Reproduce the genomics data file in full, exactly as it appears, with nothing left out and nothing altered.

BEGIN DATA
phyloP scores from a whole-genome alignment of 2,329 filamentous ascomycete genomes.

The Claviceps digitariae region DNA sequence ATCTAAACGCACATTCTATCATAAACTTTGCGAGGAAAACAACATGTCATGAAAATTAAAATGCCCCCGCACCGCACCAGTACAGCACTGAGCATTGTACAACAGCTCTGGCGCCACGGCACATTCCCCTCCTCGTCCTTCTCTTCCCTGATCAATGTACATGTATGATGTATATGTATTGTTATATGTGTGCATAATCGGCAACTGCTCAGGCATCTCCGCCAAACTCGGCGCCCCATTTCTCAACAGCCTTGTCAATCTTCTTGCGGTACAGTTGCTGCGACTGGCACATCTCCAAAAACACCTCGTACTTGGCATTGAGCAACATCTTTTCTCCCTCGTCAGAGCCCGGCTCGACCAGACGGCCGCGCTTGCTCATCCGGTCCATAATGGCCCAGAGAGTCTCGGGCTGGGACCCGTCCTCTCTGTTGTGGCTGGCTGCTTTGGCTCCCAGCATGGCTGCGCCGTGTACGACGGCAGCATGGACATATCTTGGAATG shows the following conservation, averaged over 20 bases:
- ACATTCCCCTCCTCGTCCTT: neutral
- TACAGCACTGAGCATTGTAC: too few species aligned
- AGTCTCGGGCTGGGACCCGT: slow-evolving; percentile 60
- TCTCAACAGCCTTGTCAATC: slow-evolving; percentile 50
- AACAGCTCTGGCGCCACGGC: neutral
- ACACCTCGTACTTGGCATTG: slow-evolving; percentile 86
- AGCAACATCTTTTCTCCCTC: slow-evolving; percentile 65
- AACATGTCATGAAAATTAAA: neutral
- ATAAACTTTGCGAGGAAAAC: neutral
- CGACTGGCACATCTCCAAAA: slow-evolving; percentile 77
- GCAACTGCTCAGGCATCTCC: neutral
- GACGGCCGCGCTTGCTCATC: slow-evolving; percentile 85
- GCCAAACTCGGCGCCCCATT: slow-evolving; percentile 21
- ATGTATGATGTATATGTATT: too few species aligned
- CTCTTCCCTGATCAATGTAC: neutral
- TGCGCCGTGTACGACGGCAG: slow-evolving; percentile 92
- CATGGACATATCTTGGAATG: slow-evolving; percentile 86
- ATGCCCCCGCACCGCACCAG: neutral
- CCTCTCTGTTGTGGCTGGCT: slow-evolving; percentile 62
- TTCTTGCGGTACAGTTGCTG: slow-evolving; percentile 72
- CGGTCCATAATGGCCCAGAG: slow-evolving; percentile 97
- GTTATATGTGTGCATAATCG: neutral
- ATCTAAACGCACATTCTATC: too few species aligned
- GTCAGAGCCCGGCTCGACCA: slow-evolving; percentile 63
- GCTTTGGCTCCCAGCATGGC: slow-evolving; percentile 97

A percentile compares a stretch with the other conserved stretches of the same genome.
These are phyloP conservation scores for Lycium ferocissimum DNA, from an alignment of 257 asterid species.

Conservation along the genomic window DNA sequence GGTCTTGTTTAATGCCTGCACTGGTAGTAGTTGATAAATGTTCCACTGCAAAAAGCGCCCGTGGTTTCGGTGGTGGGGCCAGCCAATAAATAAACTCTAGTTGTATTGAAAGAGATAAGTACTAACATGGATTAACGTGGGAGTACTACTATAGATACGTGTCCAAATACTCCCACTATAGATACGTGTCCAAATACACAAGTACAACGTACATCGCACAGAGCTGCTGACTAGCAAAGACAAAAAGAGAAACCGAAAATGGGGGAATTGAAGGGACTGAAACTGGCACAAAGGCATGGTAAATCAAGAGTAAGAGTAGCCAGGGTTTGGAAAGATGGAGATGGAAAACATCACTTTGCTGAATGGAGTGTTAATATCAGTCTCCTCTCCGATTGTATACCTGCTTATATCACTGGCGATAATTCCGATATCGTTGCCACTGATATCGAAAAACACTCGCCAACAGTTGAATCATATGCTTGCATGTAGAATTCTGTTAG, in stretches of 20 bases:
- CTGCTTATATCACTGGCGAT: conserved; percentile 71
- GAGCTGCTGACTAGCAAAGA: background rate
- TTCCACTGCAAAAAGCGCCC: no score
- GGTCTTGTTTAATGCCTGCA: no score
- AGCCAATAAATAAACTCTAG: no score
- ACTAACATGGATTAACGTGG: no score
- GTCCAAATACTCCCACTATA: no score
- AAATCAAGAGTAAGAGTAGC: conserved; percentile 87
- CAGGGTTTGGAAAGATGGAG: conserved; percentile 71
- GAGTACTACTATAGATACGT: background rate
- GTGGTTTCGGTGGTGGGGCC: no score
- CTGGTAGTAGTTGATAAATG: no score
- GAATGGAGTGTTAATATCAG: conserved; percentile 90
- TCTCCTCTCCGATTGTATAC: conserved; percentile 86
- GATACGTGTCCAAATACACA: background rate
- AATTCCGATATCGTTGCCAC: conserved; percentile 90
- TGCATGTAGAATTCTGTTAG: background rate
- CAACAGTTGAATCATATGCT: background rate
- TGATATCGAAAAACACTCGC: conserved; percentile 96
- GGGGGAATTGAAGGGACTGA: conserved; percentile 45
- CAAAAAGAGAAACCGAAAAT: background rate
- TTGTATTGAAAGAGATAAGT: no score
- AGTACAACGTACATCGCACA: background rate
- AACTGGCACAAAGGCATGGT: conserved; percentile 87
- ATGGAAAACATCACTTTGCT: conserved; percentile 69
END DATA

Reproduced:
phyloP scores from a whole-genome alignment of 2,329 filamentous ascomycete genomes.

The Claviceps digitariae region DNA sequence ATCTAAACGCACATTCTATCATAAACTTTGCGAGGAAAACAACATGTCATGAAAATTAAAATGCCCCCGCACCGCACCAGTACAGCACTGAGCATTGTACAACAGCTCTGGCGCCACGGCACATTCCCCTCCTCGTCCTTCTCTTCCCTGATCAATGTACATGTATGATGTATATGTATTGTTATATGTGTGCATAATCGGCAACTGCTCAGGCATCTCCGCCAAACTCGGCGCCCCATTTCTCAACAGCCTTGTCAATCTTCTTGCGGTACAGTTGCTGCGACTGGCACATCTCCAAAAACACCTCGTACTTGGCATTGAGCAACATCTTTTCTCCCTCGTCAGAGCCCGGCTCGACCAGACGGCCGCGCTTGCTCATCCGGTCCATAATGGCCCAGAGAGTCTCGGGCTGGGACCCGTCCTCTCTGTTGTGGCTGGCTGCTTTGGCTCCCAGCATGGCTGCGCCGTGTACGACGGCAGCATGGACATATCTTGGAATG shows the following conservation, averaged over 20 bases:
- ACATTCCCCTCCTCGTCCTT: neutral
- TACAGCACTGAGCATTGTAC: too few species aligned
- AGTCTCGGGCTGGGACCCGT: slow-evolving; percentile 60
- TCTCAACAGCCTTGTCAATC: slow-evolving; percentile 50
- AACAGCTCTGGCGCCACGGC: neutral
- ACACCTCGTACTTGGCATTG: slow-evolving; percentile 86
- AGCAACATCTTTTCTCCCTC: slow-evolving; percentile 65
- AACATGTCATGAAAATTAAA: neutral
- ATAAACTTTGCGAGGAAAAC: neutral
- CGACTGGCACATCTCCAAAA: slow-evolving; percentile 77
- GCAACTGCTCAGGCATCTCC: neutral
- GACGGCCGCGCTTGCTCATC: slow-evolving; percentile 85
- GCCAAACTCGGCGCCCCATT: slow-evolving; percentile 21
- ATGTATGATGTATATGTATT: too few species aligned
- CTCTTCCCTGATCAATGTAC: neutral
- TGCGCCGTGTACGACGGCAG: slow-evolving; percentile 92
- CATGGACATATCTTGGAATG: slow-evolving; percentile 86
- ATGCCCCCGCACCGCACCAG: neutral
- CCTCTCTGTTGTGGCTGGCT: slow-evolving; percentile 62
- TTCTTGCGGTACAGTTGCTG: slow-evolving; percentile 72
- CGGTCCATAATGGCCCAGAG: slow-evolving; percentile 97
- GTTATATGTGTGCATAATCG: neutral
- ATCTAAACGCACATTCTATC: too few species aligned
- GTCAGAGCCCGGCTCGACCA: slow-evolving; percentile 63
- GCTTTGGCTCCCAGCATGGC: slow-evolving; percentile 97

A percentile compares a stretch with the other conserved stretches of the same genome.
These are phyloP conservation scores for Lycium ferocissimum DNA, from an alignment of 257 asterid species.

Conservation along the genomic window DNA sequence GGTCTTGTTTAATGCCTGCACTGGTAGTAGTTGATAAATGTTCCACTGCAAAAAGCGCCCGTGGTTTCGGTGGTGGGGCCAGCCAATAAATAAACTCTAGTTGTATTGAAAGAGATAAGTACTAACATGGATTAACGTGGGAGTACTACTATAGATACGTGTCCAAATACTCCCACTATAGATACGTGTCCAAATACACAAGTACAACGTACATCGCACAGAGCTGCTGACTAGCAAAGACAAAAAGAGAAACCGAAAATGGGGGAATTGAAGGGACTGAAACTGGCACAAAGGCATGGTAAATCAAGAGTAAGAGTAGCCAGGGTTTGGAAAGATGGAGATGGAAAACATCACTTTGCTGAATGGAGTGTTAATATCAGTCTCCTCTCCGATTGTATACCTGCTTATATCACTGGCGATAATTCCGATATCGTTGCCACTGATATCGAAAAACACTCGCCAACAGTTGAATCATATGCTTGCATGTAGAATTCTGTTAG, in stretches of 20 bases:
- CTGCTTATATCACTGGCGAT: conserved; percentile 71
- GAGCTGCTGACTAGCAAAGA: background rate
- TTCCACTGCAAAAAGCGCCC: no score
- GGTCTTGTTTAATGCCTGCA: no score
- AGCCAATAAATAAACTCTAG: no score
- ACTAACATGGATTAACGTGG: no score
- GTCCAAATACTCCCACTATA: no score
- AAATCAAGAGTAAGAGTAGC: conserved; percentile 87
- CAGGGTTTGGAAAGATGGAG: conserved; percentile 71
- GAGTACTACTATAGATACGT: background rate
- GTGGTTTCGGTGGTGGGGCC: no score
- CTGGTAGTAGTTGATAAATG: no score
- GAATGGAGTGTTAATATCAG: conserved; percentile 90
- TCTCCTCTCCGATTGTATAC: conserved; percentile 86
- GATACGTGTCCAAATACACA: background rate
- AATTCCGATATCGTTGCCAC: conserved; percentile 90
- TGCATGTAGAATTCTGTTAG: background rate
- CAACAGTTGAATCATATGCT: background rate
- TGATATCGAAAAACACTCGC: conserved; percentile 96
- GGGGGAATTGAAGGGACTGA: conserved; percentile 45
- CAAAAAGAGAAACCGAAAAT: background rate
- TTGTATTGAAAGAGATAAGT: no score
- AGTACAACGTACATCGCACA: background rate
- AACTGGCACAAAGGCATGGT: conserved; percentile 87
- ATGGAAAACATCACTTTGCT: conserved; percentile 69